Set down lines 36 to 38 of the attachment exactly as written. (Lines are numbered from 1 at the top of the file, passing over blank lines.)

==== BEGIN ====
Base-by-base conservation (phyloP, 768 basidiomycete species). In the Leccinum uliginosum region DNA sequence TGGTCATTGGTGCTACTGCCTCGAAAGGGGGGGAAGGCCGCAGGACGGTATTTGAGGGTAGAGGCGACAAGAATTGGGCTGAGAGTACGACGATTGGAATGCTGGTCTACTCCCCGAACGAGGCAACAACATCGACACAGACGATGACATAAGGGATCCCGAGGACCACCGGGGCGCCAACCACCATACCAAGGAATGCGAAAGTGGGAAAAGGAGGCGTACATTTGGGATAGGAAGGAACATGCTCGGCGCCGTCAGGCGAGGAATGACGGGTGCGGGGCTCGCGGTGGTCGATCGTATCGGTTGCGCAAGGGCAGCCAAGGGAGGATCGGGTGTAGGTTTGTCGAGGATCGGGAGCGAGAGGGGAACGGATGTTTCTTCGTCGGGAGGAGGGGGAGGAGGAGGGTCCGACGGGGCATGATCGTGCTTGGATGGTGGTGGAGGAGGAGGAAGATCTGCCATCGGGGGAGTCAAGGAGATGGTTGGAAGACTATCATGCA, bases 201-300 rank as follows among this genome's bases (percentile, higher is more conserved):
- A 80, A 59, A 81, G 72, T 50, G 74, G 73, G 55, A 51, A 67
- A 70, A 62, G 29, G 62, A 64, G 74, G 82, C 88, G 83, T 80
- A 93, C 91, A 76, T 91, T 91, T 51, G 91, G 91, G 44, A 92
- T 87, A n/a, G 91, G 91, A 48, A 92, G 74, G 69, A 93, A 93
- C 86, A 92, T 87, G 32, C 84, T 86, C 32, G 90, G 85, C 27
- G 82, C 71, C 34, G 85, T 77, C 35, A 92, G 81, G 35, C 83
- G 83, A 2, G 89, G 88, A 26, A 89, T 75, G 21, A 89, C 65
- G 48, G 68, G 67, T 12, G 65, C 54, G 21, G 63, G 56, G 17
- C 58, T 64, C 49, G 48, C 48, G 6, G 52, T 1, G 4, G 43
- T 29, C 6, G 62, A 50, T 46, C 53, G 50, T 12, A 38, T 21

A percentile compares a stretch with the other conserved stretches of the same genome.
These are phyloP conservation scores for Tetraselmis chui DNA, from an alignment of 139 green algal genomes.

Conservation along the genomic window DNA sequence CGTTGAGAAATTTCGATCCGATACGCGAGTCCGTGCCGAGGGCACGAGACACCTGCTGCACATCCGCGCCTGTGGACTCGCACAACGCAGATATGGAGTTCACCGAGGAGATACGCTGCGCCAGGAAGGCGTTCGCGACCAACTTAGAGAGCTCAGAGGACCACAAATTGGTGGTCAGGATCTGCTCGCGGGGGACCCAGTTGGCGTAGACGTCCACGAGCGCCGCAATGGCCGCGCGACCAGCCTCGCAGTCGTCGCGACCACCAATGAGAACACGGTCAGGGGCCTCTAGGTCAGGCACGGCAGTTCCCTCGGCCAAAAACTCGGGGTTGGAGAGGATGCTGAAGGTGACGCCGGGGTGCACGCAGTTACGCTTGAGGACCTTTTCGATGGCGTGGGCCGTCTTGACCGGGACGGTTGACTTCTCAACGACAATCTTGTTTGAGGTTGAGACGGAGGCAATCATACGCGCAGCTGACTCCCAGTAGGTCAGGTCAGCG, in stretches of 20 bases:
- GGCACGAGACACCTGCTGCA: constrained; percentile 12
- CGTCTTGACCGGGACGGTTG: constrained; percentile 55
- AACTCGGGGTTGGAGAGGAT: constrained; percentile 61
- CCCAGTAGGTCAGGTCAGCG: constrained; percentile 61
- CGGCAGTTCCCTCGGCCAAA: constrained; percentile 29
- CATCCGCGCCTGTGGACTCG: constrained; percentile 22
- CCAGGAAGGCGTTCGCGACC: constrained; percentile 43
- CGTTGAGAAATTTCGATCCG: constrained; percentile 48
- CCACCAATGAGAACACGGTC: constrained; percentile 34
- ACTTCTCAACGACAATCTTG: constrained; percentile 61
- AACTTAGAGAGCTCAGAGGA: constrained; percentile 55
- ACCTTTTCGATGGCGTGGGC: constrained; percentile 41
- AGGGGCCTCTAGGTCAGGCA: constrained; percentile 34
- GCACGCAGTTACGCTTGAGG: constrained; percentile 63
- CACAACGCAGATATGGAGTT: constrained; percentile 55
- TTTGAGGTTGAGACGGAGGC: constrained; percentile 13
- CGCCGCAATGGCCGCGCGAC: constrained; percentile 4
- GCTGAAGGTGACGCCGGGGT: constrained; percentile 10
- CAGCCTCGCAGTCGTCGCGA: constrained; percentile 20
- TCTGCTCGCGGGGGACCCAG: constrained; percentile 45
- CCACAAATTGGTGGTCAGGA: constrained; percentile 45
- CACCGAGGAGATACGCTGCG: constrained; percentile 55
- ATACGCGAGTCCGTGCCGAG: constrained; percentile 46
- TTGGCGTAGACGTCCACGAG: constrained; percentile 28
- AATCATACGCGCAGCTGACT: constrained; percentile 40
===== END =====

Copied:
- CACCGAGGAGATACGCTGCG: constrained; percentile 55
- ATACGCGAGTCCGTGCCGAG: constrained; percentile 46
- TTGGCGTAGACGTCCACGAG: constrained; percentile 28